I'm waiting to get matched.
Yes, matched for marriage. But that's not what I'm talking about this time. I'm waiting to get matched with a foster child. My county has several ways for residents to get involved with the needs of foster children living here, and I've signed up to be a mentor to a young adult who is aging out of the system. Upon reaching 18 or 21 (it seems to depend on the circumstance), foster children here are aged out of the system. Suddenly they are without a formal support system. I remember how confusing those early adult years were (ahem, not all that long ago!)--suddenly you have to deal with insurance, tax, budget, employment, and medical issues that you didn't have to handle previously. You have roommates, responsibilities, and reams of choices. What you do in this season often dictates the direction of the rest of your life. As a young adult, I had my parents to turn to for their help and counsel, but who would a foster child have? How weird it would seem to suddenly be cut off, left to drift away on your own.
So the county has created a pilot program to provide mentors for those who have aged out of the system. I heard about it as I was working with Mark Mitchell, the pastor of mercy ministries and outreach at my church. We are slowly building a foster care ministry as one of the elements of our mercy ministries team. Our intention is to roll out a program in the coming year that will allow Covenant Life Church members to serve the orphans of our area (for that's what foster children really are) in a variety of ways--from working with the county to help with one-time events all the way to becoming vetted and trained for emergency foster care, vacation relief, and full-time foster parenting and/or adoption.
In the meantime, I invited a few single ladies from my church to exercise their Scriptural call to mentor younger women by participating in this pilot program. There are three of us who went through the training and background clearance. We are all waiting to be matched. As busy working women, this struck us as the best way we could personally get involved with the needs of our foster care system. Would you please pray for us that we would be matched, and that we would be effective instruments in the Lord's hands to serve these young women?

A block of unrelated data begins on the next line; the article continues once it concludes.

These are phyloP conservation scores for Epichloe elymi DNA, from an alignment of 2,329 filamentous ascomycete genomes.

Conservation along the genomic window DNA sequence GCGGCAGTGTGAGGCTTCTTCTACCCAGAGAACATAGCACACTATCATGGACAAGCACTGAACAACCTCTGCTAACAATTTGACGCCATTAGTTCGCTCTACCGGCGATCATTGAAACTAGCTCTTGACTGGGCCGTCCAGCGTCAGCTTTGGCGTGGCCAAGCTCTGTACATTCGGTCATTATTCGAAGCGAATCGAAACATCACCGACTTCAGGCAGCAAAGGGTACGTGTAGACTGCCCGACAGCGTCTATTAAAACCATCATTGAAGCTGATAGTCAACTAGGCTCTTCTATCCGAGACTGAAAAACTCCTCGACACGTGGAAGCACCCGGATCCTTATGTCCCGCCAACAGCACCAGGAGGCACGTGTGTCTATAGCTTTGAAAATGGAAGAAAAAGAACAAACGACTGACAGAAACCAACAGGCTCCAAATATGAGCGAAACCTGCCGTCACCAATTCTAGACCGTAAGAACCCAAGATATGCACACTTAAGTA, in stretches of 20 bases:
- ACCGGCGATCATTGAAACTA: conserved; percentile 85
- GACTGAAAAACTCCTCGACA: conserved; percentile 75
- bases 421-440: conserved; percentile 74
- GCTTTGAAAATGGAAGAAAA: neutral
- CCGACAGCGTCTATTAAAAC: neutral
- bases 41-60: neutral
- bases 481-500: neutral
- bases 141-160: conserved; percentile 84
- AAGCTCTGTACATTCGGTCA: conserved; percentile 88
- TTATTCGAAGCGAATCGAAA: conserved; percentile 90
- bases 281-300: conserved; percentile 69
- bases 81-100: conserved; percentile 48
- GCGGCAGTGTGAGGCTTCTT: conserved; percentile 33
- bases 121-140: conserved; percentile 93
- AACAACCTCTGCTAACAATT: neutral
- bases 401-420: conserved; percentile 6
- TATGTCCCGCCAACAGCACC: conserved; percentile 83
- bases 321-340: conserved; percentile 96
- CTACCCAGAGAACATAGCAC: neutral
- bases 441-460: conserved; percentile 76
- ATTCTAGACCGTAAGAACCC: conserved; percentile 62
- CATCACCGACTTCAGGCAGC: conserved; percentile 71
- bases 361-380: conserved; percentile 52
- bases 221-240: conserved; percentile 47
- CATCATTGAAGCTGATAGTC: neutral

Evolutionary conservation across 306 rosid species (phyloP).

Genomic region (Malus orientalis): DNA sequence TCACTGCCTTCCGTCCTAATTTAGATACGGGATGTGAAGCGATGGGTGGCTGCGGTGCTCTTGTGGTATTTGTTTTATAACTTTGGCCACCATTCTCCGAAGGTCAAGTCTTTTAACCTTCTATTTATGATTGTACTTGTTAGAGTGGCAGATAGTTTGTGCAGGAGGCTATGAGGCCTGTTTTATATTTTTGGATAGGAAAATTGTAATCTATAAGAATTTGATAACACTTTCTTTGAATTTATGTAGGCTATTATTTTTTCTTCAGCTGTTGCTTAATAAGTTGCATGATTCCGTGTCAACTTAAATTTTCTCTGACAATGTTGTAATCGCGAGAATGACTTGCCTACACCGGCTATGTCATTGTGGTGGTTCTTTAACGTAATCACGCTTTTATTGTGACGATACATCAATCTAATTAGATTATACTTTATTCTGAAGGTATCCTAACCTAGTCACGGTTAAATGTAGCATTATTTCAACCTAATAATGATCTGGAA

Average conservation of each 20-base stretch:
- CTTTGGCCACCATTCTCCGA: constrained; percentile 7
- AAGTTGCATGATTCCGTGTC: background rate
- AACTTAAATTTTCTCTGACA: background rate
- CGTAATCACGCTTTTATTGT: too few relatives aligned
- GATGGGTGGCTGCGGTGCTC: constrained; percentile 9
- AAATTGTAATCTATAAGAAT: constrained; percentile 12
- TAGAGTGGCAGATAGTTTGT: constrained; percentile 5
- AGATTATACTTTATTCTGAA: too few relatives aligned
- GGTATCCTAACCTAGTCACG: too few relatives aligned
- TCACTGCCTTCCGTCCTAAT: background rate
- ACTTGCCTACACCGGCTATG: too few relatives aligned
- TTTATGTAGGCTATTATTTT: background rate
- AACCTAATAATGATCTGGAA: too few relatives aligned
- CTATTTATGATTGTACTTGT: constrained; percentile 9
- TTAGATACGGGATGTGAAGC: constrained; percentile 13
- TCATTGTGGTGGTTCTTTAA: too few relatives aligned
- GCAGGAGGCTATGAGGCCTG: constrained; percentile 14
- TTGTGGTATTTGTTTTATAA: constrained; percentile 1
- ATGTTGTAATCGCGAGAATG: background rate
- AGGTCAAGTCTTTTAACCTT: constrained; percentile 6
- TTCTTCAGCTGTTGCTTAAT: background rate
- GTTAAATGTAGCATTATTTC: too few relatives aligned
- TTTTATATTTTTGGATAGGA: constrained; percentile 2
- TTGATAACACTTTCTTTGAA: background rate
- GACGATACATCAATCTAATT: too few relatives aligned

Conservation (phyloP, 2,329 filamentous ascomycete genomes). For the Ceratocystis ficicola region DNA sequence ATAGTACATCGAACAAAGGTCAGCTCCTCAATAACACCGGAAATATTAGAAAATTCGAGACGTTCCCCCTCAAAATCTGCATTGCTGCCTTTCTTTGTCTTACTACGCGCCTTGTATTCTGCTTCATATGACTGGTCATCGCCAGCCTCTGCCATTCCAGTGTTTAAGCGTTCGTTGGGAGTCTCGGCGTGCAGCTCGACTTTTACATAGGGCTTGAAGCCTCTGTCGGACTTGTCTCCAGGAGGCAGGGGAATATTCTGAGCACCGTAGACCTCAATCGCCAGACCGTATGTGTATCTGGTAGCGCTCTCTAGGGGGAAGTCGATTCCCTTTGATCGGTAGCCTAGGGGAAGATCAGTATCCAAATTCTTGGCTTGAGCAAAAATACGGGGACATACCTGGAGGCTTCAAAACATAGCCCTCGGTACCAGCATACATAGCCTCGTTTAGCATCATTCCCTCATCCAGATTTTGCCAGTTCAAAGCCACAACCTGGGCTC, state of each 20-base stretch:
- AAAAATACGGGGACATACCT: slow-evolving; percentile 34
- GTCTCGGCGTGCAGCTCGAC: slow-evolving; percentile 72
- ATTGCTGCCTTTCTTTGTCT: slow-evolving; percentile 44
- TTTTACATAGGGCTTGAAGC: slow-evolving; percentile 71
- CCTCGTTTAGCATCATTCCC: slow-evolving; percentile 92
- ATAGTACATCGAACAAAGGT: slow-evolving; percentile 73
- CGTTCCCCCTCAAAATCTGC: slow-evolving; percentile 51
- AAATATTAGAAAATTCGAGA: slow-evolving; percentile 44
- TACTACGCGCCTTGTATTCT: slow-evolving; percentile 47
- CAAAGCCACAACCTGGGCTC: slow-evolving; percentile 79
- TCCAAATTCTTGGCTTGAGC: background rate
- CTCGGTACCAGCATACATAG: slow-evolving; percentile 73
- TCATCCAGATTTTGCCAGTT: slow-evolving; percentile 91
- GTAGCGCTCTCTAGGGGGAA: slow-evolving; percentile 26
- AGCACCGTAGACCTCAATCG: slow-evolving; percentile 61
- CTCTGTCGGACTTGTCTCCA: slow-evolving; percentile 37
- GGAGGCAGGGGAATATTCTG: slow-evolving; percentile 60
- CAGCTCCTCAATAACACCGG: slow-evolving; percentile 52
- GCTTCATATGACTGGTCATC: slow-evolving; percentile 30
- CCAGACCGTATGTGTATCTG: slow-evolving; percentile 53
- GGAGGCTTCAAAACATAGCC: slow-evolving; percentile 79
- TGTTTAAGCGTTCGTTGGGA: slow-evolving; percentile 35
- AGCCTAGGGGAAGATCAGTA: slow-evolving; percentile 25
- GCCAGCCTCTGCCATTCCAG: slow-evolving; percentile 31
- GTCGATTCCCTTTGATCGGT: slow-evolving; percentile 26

Our mercy ministries team is also planning ahead now for this year's Christmas gift collection for foster children. If you are interested in doing something similar in your own church, it's not too early to get started! Though last year we had a huge response from church members when we announced this drive in December, it would have been even better if we had done so in November (which we're planning to do this year). That means it has to get on your church's calendar and to your local foster care agency several months prior. So here's a heads up to start brainstorming, praying, and talking to your pastors.
Finally, if you've never really thought about the church's obligation to serve the orphans of our day, let me leave you with the provocative observations of Anthony Bradley, from The Resurgence blog. Here's an edited excerpt:
Why does America have orphans if it has Christian churches?